Understanding New Zealand animal welfare legislation: The Animal Welfare Act, Codes of Welfare, and new Regulations

Ngā mihi o te tau hou / Happy New Year! (in te Reo Māori)

This is a post I have been meaning to write for some time. I finally have a moment to sit and reflect on the new(ish) New Zealand Animal Welfare Regulations.

These regulations were proposed in 2015 and many were introduced in 2016 and 2017 – with more to follow in 2018. They are specific to certain species or types of animal, or refer to particular ways we manage animals, e.g. transport regulations.

Background to New Zealand animal welfare legislation

I should probably put some context around these regulations – why do we need them? We already have The Animal Welfare Act 1999 and Codes of Welfare in New Zealand. The Animal Welfare Act is a piece of legislation, whereas the Codes of Welfare are not – this means they are not enforceable as such. I will explain further.

I like to think of The Animal Welfare Act as working to reduce the extreme negative end of the spectrum of animal welfare states. It talks about ‘obligations’, ‘liability’, and that we should ‘attend properly’ to animals, etc. It is a really useful document to refer to when people have done really bad things to or with animals – when there is pain and suffering involved. The Codes of Welfare are at the other end of the spectrum and are ‘Best Practice’ documents. They expand on The Animal Welfare Act by setting minimum standards and recommending guidelines for best practice. They are also more specific. Where The Animal Welfare Act talks about animals in general, The Codes are broken down into specific animals and/or interventions, or things we may do to animals. Examples of Codes include: circuses, dairy cattle, dogs, horses and donkeys, and painful husbandry procedures.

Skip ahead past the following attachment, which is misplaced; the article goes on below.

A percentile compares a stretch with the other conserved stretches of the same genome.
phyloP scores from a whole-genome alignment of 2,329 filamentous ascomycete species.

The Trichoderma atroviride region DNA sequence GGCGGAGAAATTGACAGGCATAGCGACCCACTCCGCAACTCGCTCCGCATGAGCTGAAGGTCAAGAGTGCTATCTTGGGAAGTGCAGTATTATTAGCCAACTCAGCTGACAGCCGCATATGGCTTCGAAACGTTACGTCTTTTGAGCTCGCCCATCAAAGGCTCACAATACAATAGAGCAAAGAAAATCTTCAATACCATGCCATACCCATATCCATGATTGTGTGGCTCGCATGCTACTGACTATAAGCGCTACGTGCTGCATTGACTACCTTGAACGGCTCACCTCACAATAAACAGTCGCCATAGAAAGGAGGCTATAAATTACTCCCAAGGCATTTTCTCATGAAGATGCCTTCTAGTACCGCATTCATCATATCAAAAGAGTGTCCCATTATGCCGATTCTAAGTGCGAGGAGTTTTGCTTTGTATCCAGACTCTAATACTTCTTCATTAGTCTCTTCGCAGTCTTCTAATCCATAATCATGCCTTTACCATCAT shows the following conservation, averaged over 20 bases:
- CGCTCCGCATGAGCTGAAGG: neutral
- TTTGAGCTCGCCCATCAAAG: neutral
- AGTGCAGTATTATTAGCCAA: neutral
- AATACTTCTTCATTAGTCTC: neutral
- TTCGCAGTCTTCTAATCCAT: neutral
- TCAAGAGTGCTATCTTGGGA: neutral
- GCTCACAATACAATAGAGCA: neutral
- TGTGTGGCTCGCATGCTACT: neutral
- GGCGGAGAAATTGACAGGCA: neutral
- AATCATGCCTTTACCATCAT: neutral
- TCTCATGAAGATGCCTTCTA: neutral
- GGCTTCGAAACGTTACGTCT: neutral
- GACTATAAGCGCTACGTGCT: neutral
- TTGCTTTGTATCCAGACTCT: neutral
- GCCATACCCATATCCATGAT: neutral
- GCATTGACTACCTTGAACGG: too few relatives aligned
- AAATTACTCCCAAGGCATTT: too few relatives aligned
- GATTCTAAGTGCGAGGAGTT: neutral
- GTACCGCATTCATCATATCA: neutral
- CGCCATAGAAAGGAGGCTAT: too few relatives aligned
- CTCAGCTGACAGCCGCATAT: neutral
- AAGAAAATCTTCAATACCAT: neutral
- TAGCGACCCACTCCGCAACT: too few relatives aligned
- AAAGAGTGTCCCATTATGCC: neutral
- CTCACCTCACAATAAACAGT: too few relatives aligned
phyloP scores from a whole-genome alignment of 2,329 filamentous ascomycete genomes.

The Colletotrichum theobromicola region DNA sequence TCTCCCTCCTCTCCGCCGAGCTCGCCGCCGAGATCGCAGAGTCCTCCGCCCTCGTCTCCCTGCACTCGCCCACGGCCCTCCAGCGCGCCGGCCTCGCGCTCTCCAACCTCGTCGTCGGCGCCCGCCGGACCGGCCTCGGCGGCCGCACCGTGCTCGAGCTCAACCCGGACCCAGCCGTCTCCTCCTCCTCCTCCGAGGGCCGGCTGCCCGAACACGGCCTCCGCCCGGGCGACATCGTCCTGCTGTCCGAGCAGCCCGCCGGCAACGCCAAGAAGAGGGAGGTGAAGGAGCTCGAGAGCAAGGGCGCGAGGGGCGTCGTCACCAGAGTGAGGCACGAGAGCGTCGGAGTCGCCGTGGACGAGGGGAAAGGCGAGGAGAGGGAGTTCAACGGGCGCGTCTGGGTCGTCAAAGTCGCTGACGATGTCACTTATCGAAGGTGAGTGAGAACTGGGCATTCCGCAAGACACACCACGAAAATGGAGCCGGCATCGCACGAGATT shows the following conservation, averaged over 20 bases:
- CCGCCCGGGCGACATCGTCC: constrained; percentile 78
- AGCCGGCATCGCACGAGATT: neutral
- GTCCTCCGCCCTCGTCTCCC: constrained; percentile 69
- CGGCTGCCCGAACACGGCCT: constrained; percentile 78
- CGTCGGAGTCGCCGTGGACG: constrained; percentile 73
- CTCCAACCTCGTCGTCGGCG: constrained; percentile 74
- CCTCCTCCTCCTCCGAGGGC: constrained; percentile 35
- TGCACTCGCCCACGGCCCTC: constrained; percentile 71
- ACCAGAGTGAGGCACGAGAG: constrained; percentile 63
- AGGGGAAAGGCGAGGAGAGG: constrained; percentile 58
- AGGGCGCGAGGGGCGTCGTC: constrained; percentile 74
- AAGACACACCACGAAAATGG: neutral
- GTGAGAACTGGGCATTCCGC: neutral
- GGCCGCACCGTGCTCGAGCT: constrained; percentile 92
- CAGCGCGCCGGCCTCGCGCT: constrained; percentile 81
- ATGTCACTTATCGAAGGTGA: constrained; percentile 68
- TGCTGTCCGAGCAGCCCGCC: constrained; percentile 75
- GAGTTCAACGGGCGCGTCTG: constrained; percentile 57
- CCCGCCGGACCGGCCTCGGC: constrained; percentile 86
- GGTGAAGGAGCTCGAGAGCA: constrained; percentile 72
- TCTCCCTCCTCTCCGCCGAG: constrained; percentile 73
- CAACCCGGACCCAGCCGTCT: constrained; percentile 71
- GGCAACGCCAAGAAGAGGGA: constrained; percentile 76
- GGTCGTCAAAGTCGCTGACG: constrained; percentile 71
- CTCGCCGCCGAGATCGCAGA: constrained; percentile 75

The gap for animal welfare regulations

As we can see, The Act and Codes of Welfare are at the extreme ends of the spectrum. And although Codes do specify minimum standards for animal care, they tend to be used when rebutting complaints, and not as a means of prosecution or enforcement. If an animal cruelty complaint is laid against a person in charge of an animal, then proof of adherence to these minimum standards can be used as a rebuttal of this complaint. In effect, if the basics are provided for an animal, it is hard for anyone to say anything different. In addition, the process of bringing animal carers to prosecution can be difficult and expensive. This, again, only results in extremely bad cases being prosecuted.

This is where The Regulations come in. They essentially use the minimum standards already in place (with minor adjustments) to allow for better enforcement of The Act. To do this they clarify the rules already in place to protect animal welfare. In essence, they specify that if you do this, you will be punished with that. There is less ambiguity surrounding what is required of those caring for, or who are responsible for, animals. The regulations are meant to be an additional tool for animal welfare inspectors, and in most cases do not require evidence of pain and suffering.

What regulations will we have in New Zealand animal welfare law?

In early 2016, the Ministry for Primary Industries (MPI) sought feedback on 91 animal welfare regulations they had proposed. The broad categories for these regulations were: live animal exports; care of, and conduct towards, animals; and surgical and painful procedures. MPI travelled around the country with ‘roadshows’ publicising the regulations. Attendance was widely encouraged and there was a chance for feedback to be given and questions answered. Official written submissions to MPI totalled 1,400.